Fairytale castles and cathedrals. Baroque architecture and Art Nouveau details. Rose, gold, and purple buildings lining every street.
There’s no denying Prague is one of Europe’s gems. Thanks to being one of the few cities that was spared destruction during World War II, the Czech Republic capital has architecture dating from Medieval times. Gothic spires and Bohemian statues are just some of the many architectural details that make Prague a draw for tourists.
It’s fair to note that the city is also well-maintained. Compared to other major European cities, there isn’t a ton of graffiti (aside from the popular tourist spot, The Lennon Wall). Here, if you’re going to add some art to a building, it better live up to the rest of city’s beauty and enriching color palette. Which is why Free Mozaik, Prague’s mosaic street artists, are so popular here.
The three artists that make up Free Mozaik—Jan Pancíř, Tereza Podová, and Jan Lukeš—collaborate to add mosaic street art installations all over the city.
“We started doing this three years ago. We contacted someone from the city to get permission to do our first one in a park,” said Podová.
That first installation was “Strom Života,” a massive mosaic, curly branched tree. They’ve continued to work with the city to add more installations, as well as take private commissions…and the occasional, smaller, illegal installation.
“A big wall needs a lot of free time, which is what street artists don’t have,” said Pancíř.
When it comes to modern mosaic (and illegal) street art, all eyes are on France’s Invader. The mosaic graffiti artist’s work is all over Europe and the world in 33 countries. Invader gets his name because his pieces are inspired by video game characters, primarily ones from the late 1970s/early 1980s, like Space Invader.
He started his mosaic graffiti “invasions”—installing 20-40 pieces throughout the city—in 1998 in his hometown and has gone on to install mosaics in 31 other French towns, 60 towns globally.
Invader is often credited for making mosaic street art popular again. He was featured as the only mosaic street artist in Banksy’s 2010 street art documentary Exit Through the Gift Shop.
Free Mozaik started because the longtime friends took a trip to Barcelona and were inspired by the many mosaics they saw and fell in love with the artform. Barcelona is known for its architecture and street mosaics by Antoni Gaudí.
In addition to buildings throughout the city, Park Güell contains a critical mass of the artist’s works, like the famous Dragon Fountain at the entrance that greets visitors. The Barcelona street mosaic tradition continues with other artists’ works popping up all over the city, like “The Kiss of Freedom” mural in Plaça d’Isidre Nonell by Joan Fontcuberta.
Free Mozaik was so blown away and inspired by Barcelona that they knew they had to bring mosaic street art to Prague. Free Mozaik are self-taught and they all have day jobs. Pancíř and Podová both work as office managers and Lukeš is a heating engineer.
Their story is familiar with many other mosaic street artists inspired by works in Europe and bringing the style back to their own countries. Jorge Campos, or better known as “Pixel,” is a famous Chilean mosaic street artist who admits to getting into mosaics when he discovered Invader’s work in Paris.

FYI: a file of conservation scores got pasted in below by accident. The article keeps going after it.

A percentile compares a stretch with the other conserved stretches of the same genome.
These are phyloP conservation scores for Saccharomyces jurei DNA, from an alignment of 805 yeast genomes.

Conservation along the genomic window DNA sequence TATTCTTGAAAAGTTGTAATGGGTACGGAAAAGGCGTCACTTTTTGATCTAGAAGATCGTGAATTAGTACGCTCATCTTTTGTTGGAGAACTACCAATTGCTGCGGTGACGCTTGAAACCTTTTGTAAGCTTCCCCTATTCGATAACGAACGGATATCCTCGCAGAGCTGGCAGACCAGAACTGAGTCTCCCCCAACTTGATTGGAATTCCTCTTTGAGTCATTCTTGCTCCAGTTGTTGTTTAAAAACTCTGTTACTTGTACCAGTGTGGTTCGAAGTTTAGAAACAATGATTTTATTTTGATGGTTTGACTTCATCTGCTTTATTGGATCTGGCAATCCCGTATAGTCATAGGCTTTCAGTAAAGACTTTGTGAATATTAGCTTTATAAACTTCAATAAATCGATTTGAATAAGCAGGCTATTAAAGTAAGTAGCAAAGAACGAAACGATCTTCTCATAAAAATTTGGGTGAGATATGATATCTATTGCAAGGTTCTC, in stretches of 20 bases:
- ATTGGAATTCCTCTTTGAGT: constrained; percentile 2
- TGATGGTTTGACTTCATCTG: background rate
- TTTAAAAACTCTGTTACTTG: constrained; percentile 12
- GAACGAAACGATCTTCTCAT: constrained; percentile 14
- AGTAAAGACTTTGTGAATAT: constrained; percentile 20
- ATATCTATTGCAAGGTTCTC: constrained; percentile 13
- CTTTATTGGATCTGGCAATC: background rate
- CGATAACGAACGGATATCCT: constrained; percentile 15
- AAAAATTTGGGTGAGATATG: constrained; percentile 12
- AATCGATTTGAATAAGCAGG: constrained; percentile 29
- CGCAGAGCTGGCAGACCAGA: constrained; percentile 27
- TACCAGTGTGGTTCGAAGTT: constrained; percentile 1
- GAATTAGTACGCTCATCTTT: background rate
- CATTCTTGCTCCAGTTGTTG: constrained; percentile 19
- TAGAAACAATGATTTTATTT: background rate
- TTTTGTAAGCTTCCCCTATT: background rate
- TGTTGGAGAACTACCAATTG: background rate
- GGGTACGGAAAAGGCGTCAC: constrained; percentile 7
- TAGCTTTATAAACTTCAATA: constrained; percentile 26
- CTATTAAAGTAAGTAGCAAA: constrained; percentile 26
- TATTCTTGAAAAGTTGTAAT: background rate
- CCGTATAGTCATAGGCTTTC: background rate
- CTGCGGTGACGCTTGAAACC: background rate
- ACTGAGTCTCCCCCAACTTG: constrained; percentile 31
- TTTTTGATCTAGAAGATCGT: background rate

On the floor of Free Mozaik’s Prague 10 studio is a work-in-progress private installation piece. It’s the face of a woman with shades of red and brown hair blowing behind her, all made out of small broken tiles.
Podová sits on the floor and is showing me how she carefully cuts the tiles into the shape she wants. Lukeš shows me some of their sketches from their past pieces. Free Mozaik sketches their ideas first and then selects the right tiles for color and texture; then, the real work begins.
Each tile must be specifically and carefully cut to fit into the desired design, whether they are making the curve on a pedal of the flower or the scale on a snake. Each piece is glued down on metal mesh before transferring and grouting to the desired surface. The result looks like a happy accident and that a bunch of broken pieces of tile just happened to fit together in a whimsical work of art.
“Inspiration comes from everywhere,” says Pancíř. He gestures to the woman on the floor, “This was inspired by Art Nouveau because the target wall surrounds an Art Nouveau house.”
Prague is known for its Art Nouveau thanks to its birth by Czech artist Alfons Mucha. Free Mozaik carefully considers each idea to fit in with the Prague landscape.
“‘The Heads’ were inspired by the many people who walk around the neighborhood.”
Pancíř is referring to “Hlavy,” their largest, most ambitious installation piece. Various cartoon-like faces overlap and fill up a wall lining an entire block. Installed in 2014, it was their third piece and amped up their notoriety in Prague.
Free Mozaik is truly collaborative. No one is responsible for a single step and they work together on each phase: discussing what to do, drawing out their designs, hand picking each of their locally sourced tile, cutting and assembling the tiles, and installing the work.
“We love tiles in different combinations—colors, surface, texture, matt or glossy. Once pasted together it can be very impressive. And people like it,” remarks Pancíř. “We want there to be more and more mosaic in the world, not just in Prague.”